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How To Chase a Tornado

Get freakishly close to freak weather with these tips from extreme storm chaser Reed Timmer.

TARGET AN AREA
“You can identify an outbreak up to seven days in advance. Dixie Alley sees more tornadoes than the Great Plains. They’re also more dangerous since they move faster and the trees in that area make the storm harder to see. The main pro of heading there is that fewer storm chasers do.”
 

GRAB YOUR GEAR
“All you need is a laptop, a mobile Internet current, and a GPS unit to navigate all those farm roads. Get a veteran storm chaser to ride along, too, because you have to multitask. Also, a car with four-wheel drive is important. I’ve spent several nights in my vehicle stuck in the mud with no cell phone coverage.”
 

IF YOU’RE JUST PEEPING
“Pick a safe spot two to five miles away from a tornado, and always make sure it’s moving across your field of view, in which case it will likely miss you. If it’s not moving side to side, it’s either coming at you or moving away. And call it quits at twilight. Night-chasing is extremely dangerous.”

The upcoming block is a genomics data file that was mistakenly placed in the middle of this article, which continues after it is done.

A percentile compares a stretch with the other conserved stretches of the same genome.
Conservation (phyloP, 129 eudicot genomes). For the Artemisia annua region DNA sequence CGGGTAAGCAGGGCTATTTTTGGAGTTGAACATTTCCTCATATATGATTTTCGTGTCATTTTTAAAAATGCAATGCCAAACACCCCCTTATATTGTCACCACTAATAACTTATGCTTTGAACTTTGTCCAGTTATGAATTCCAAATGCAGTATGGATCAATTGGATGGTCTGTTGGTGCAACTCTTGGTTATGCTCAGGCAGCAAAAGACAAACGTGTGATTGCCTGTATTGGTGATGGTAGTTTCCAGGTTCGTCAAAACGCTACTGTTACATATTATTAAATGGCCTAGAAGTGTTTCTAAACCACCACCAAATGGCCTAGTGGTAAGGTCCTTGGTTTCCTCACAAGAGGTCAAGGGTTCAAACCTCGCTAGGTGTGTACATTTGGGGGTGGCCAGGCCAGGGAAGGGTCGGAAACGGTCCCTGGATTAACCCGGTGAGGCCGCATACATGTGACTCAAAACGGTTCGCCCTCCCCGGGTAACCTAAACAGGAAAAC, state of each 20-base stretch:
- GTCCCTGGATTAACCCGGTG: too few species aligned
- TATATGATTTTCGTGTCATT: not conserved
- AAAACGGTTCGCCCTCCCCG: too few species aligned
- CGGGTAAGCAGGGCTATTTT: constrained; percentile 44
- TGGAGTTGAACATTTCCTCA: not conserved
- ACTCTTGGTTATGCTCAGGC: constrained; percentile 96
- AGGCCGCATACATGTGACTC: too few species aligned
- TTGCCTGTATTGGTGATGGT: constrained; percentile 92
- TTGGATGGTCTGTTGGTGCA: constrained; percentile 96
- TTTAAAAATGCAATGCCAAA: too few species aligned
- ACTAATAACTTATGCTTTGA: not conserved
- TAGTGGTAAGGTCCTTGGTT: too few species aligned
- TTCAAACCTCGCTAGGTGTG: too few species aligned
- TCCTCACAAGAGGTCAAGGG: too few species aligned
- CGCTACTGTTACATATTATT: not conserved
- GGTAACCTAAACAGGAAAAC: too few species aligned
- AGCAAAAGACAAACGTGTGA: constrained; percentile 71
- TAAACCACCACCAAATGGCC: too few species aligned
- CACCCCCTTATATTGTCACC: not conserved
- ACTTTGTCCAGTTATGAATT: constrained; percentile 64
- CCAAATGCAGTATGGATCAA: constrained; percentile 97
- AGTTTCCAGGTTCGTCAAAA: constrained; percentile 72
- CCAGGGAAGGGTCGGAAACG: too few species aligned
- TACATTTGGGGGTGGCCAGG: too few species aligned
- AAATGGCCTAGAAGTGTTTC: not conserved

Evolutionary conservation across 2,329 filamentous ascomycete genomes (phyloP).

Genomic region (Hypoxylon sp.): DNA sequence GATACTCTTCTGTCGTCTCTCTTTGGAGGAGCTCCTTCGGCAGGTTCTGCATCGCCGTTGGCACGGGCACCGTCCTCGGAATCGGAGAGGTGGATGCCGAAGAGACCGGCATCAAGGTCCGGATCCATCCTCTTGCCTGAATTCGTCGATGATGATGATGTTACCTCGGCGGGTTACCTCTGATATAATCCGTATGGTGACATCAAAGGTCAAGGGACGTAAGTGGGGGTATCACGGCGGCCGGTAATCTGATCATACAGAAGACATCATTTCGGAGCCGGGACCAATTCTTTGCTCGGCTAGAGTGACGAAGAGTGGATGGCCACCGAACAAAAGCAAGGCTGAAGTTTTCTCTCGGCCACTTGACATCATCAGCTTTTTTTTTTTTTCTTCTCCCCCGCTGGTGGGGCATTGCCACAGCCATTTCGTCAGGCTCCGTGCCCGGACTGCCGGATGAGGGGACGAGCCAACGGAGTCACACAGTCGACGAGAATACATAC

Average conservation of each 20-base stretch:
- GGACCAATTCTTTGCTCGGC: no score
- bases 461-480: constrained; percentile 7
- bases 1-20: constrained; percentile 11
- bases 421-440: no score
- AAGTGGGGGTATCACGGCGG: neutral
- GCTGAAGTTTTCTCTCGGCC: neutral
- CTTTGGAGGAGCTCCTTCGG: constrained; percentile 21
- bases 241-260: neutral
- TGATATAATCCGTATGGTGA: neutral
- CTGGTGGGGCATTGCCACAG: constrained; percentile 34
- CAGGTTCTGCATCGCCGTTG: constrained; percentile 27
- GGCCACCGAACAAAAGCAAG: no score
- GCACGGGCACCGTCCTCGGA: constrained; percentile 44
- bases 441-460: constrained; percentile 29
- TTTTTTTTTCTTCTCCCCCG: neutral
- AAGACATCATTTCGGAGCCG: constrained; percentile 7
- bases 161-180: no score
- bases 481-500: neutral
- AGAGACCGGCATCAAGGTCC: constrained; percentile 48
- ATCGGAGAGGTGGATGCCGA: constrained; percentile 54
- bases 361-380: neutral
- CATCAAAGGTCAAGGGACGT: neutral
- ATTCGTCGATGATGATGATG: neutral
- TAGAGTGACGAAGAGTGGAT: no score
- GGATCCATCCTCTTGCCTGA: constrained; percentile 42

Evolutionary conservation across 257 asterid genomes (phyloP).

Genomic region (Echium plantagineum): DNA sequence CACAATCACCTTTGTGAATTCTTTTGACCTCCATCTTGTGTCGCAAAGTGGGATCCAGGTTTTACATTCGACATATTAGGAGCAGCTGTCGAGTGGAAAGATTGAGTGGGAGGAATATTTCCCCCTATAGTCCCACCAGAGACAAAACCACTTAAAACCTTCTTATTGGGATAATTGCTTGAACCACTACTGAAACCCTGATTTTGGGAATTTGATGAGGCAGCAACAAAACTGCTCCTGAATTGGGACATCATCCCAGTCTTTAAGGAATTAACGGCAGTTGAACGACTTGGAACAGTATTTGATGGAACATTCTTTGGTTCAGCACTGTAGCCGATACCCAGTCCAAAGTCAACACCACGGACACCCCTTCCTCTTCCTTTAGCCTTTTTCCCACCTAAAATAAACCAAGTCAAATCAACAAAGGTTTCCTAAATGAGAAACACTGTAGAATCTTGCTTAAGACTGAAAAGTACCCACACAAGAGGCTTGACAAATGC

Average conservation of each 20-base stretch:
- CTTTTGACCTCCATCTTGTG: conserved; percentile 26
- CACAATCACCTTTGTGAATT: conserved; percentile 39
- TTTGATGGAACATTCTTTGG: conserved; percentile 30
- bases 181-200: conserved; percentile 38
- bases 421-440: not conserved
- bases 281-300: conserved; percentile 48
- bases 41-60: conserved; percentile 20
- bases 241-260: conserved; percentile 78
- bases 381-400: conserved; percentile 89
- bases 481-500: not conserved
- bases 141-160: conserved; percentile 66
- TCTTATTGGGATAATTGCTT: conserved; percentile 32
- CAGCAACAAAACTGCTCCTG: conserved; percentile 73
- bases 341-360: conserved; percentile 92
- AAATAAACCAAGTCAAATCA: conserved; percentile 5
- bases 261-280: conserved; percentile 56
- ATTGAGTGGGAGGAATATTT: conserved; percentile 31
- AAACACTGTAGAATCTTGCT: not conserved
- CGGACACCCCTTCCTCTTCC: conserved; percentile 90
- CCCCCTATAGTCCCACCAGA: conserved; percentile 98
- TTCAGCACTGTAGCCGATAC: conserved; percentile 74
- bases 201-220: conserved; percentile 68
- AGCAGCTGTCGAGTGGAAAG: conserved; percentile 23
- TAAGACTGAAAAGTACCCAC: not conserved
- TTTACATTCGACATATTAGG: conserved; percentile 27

IF YOU’RE INTERCEPTING

“Visually we line up the vehicle so the storm is coming right at us and drop our hydraulic spikes to the ground. When it strikes, you feel like you’ve been hit by a freight train. It’s scary, but I have to trust the design of our vehicle—it’s pretty much an armored tank with bulletproof windows.”

WATCH OUT!
“The most dangerous thing is other drivers, because when a storm hits, people panic. Be aware of lightning: It can hit you, and it can also cause grass fires. And, yes, watch out for objects and animals. Once we got hit by a horse!”
 

Check out Tornado Chasers at TVNWeather.com


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